A MAN who almost split his partner’s liver in two has been convicted of murder.

Charlie Booth, 27, of Albert Road, in Saltaire, was found guilty of murder at Leeds Crown Court on Tuesday.

Judge Andrew Stubbs KC told Booth: "Your sentence will be one of life imprisonment," adding that the length of time until he is considered for parole on licence will be decided on Thursday morning.

The 27-year-old had already admitted to killing his partner of 11 years and mother of his two children, Lauren Howe, on July 24 last year.

RECAP: Live coverage of the sentencing as it happened 

His defence, and version of events, was that he punched Ms Howe in the stomach “without thinking” but the 12 jurors have decided Booth did in fact intend to cause serious harm or kill his partner.

The jury had been out deliberating for just under a day before returning a verdict on Tuesday, with the trial beginning on January 25.

Booth murdered the mother of his children in a “jealous rage” on July 24, fatally injuring her liver – suffering a 10cm long and 5cm deep laceration that led to catastrophic bleeding.

It was an injury that forensic pathologist Kirsten Hope told the court she only normally sees in relation to road traffic collisions or a fall from a significant height, like the first, second or even third floor of a building.

Ms Howe also had 42 external injuries, including bruises, grazes and lacerations, which were picked up in the post-mortem. 

Some of these were deemed to likely be from medical intervention - CPR and injecting adrenaline - but some, such as those on the backs of Ms Howe's hands, could have been defensive injuries, as Booth rained blows on Ms Howe.

Those who tried to desperately save Ms Howe outside the flats where Booth had brought her body said she looked “blue”, “grey” and “lifeless”.

Bradford Telegraph and Argus: A police cordon in place after the murder in Baildon A police cordon in place after the murder in Baildon

The prosecution claimed Booth tortured Ms Howe in their flat off Tennis Way – where they had lived for around four years – and hit her “harder than he had ever hit her before." 

She had walked home from a party, taking roughly two hours, and returned at around 8.30am.

Within less than an hour, Booth was carrying her “lifeless” body out from the flat to outside a neighbour’s property, desperately seeking help.

LOOK BACK: How T&A covered the murder on the day 

Booth had been ringing various people on the phone he shared with Ms Howe throughout the night to try locate her.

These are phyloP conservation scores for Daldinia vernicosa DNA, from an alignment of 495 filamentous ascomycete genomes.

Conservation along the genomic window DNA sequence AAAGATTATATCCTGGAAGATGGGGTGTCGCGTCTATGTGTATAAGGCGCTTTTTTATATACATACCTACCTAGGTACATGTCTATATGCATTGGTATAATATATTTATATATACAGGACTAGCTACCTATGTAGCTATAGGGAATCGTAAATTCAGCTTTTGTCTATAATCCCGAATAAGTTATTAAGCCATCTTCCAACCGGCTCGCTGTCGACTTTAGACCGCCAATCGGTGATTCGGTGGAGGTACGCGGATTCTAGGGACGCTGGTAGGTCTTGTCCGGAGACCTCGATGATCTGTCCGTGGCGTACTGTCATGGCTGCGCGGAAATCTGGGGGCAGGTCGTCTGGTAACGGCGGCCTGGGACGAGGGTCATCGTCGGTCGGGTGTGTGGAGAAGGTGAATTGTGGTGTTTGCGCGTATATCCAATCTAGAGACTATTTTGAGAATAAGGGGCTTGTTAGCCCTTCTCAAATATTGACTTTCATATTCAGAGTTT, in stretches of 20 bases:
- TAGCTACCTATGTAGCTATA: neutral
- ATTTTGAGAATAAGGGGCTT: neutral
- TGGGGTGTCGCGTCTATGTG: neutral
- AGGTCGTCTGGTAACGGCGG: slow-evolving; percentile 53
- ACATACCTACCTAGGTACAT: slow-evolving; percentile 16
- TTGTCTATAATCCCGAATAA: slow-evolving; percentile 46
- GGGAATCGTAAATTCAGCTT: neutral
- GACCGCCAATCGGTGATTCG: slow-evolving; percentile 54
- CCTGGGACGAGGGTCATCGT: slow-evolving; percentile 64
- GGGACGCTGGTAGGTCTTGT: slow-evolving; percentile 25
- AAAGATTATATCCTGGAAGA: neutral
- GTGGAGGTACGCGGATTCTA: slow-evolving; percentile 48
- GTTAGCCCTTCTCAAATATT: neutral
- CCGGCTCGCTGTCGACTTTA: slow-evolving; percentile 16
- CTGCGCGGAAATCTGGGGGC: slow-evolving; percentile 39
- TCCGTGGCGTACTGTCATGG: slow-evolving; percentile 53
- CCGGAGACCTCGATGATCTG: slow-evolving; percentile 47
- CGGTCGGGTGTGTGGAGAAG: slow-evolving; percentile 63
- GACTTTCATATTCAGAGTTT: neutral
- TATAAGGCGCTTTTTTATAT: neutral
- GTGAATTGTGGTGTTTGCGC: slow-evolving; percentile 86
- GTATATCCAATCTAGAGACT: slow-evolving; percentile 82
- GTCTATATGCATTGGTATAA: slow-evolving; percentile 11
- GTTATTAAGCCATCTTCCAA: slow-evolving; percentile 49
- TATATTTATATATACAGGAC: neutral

This included her sister, Leigha Howe, who had invited Ms Howe round to her's, before she moved onto the party.

Booth had also been out to various places that evening and visited a friend, Jason Bass, at one point.

They took crack cocaine together and Mr Bass told the court that Booth talked about a "devil and angel on his shoulder" just hours before killing his partner. 

Rumours had also been circulating about "another man" - Oliver Kenny - in the week leading up to Ms Howe's death.

This was first raised when Booth was at a friends’ – Donna Dosanjh and Peter Pollock - where it was said Mr Kenny – a friend of Booth’s – had been seeing and sleeping with Ms Howe for a year.


This was founded to be untrue and Booth's defence barrister, Frida Hussain KC, put it that the issue had been resolved but Mr Bass said the 27-year-old had the question of infidelity in his mind the night before murdering Ms Howe.

Paramedics worked on Ms Howe at the scene but she died there, with her death later certified at hospital.

The court heard over the course of the trial that the relationship - which began when they were both 14 to 15, the age they had their first child too – was volatile.

Witnesses, including Stevie Hodgson-Curtley - a friend of Ms Howe's - and two of her sisters - Leigha and 18-year-old Lily Anne Howe - told the jury of a number of instances where Booth had been violent towards his partner.

Bradford Telegraph and Argus:

This included punching Ms Howe in her face while she had hold of one of their children and headbutting her in a snicket before dragging her by her hair down Haworth Road.

Ms Howe's older sister, Bethany Howe, said she had seen Booth lose his temper at 

"It could start from anything if pots and pans had not been washed, if LH had not tidied up."

"It was only when he'd drink, the anger came out truly."

Booth himself said there were trust issues and that there was violence on both parts.

He admitted to developing issues with alcohol and taking cocaine regularly by the time he killed Ms Howe.

The jury heard Booth abused substances as a form of "escapism" after he was abducted and raped at knifepoint by a convicted murderer out on licence when he was 10.

But the 27-year-old said cocaine had stopped helping him in this way and had become more of a habit.

Booth will be sentenced on Thursday morning at 10am, at Leeds Crown Court.